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UK Inflation Eases to BoE Target, But Challenges Remain

Word of the week Wednesday, UK inflation falls to BoE's 2021 target, May 2024 reported as warmest May on record, and lower-than-expected US retail sales.

Word of the Week Wednesday
Juneteenth: celebrated today, is an annual commemoration which marks the end of slavery across the US after the Civil War. In 2021, the Biden administration made Juneteenth a federal holiday.

UK Inflation Eases to BoE Target, But Challenges Remain

Figures released this morning indicate that UK inflation fell to 2% over May marking the first time that it has been in line with the Bank of England’s target since July 2021.

Figures from the ONS showed the country’s consumer price index falling from 2.3% in April to 2% in May, against a market consensus which was also forecasting inflation to fall to the BoE’s target.

On a monthly basis prices rose 0.3% between April and May, against forecasts of 0.4%.

When excluding the volatile components of food and energy, core inflation met market expectations, coming in at 3.5%. Given that this is 1.5 percentage points above CPI, the print indicates how services inflation will continue to cause a headache for policy makers given how ‘sticky’ it is proving.

Moreover, notwithstanding how the consumer prices index including owner occupiers’ housing costs fell 20bps from last month’s figure (on an annualised basis), it nonetheless remains more elevated at 2.8%. When looking at core CPIH, remains at 4.2%, indicative of how inflationary pressures remain in the country.

Service inflation also remained considerably higher at 5.7% in May, having similarly fallen 20bps from April’s figure.

With service price inflation remaining elevated, money markets have marginally downwardly revised their expectations of a rate cut in August. For example, while markets were pricing in around a 44% chance of an August cut during yesterday’s session, the market is now implying around a 36% chance.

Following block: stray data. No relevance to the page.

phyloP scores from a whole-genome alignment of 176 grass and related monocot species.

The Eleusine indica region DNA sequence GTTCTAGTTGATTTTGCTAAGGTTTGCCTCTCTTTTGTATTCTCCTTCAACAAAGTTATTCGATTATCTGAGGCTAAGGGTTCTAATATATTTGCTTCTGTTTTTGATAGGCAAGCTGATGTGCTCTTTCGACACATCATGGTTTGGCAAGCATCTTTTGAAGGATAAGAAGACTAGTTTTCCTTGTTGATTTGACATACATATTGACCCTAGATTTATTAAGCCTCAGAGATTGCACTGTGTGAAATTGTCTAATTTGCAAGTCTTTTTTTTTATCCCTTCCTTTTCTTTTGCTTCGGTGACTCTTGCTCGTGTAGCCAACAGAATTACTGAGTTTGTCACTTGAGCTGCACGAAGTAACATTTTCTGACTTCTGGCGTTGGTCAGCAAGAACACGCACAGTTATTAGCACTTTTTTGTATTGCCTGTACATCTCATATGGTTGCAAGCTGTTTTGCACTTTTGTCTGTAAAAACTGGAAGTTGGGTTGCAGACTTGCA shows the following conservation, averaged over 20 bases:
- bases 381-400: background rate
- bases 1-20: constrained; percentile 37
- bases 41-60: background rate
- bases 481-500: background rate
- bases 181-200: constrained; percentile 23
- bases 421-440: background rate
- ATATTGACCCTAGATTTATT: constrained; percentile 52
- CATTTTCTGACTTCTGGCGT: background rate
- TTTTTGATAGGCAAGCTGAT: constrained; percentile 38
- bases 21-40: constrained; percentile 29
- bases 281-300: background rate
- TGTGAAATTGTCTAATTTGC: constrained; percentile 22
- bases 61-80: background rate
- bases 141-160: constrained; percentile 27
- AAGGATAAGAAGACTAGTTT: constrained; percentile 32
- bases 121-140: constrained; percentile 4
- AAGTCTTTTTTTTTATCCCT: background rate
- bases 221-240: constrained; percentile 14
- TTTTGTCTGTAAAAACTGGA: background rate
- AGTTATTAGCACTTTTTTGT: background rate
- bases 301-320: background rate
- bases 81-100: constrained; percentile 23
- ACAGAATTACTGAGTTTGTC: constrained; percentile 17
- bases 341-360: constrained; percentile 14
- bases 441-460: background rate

Attention now turns to the BoE’s monetary policy committee meeting on Thursday. While economists are forecasting a hold, markets will be looking for forward guidance from Threadneedle Street as speculation grows on when the first cut may come.

Global Temperatures Continue to Rise

Research from the EU’s climate service has shown that May 2024 was the warmest May on record. Here, the Copernicus Climate Change Service identified that May was 0.65°C above the 1991-2020 average, 0.19°C above the previous April record in 2020 and was 1.63°C above the pre-industrial (1850-1900) average.

This was also the twelfth consecutive month in a row which saw global temperatures breach new average records.

This comes against the target laid out during the Paris COP21 conference in 2015 which saw leaders around the world pledge to keep global warming within a 1.5C threshold of preindustrial levels.

Earlier this month, the UN’s World Meteorological Organization predicted that there was an 80% chance that such a threshold would be breached within the next five years.

In a speech marking World Environment Day, the UN’s Secretary-General António Guterres put forward his idea of a windfall tax on fossil fuel companies. According to Guterres, Co2 emissions would have to decline 9% each year in order for the world to keep within the Paris threshold.

The survey also identified that the global average sea surface temperature came in at a record high for the month of May at 20.93°C.

When looking at sea ice extent, the Arctic Sea ice was roughly in line with the May average (having been 2% below last month), however in the Antarctic, sea ice extent was alarmingly 8% below average.

Commenting on the data, one of the deputy Directors of the Copernicus Climate Change Service said that “The climate continues to alarm us – the last 12 months have broken records like never before – caused primarily by our greenhouse gas emissions and an added boost from the El Niño event in the tropical Pacific. Until we reach net-zero global emissions the climate will continue to warm, will continue to break records, and will continue to produce more ever more extreme weather events”.

US Retail Sales

US Retail Sales for came in lower-than-expected yesterday afternoon, edging up just 0.1% on a monthly basis against forecasts of 0.2%. While the American labour market shows signs of remaining robust despite tighter monetary conditions, and growth in the US outpaces the majority of advanced economies, yesterday’s figures point to how US consumer spending appears to be easing amid a higher cost of living, growing delinquencies and political uncertainty.


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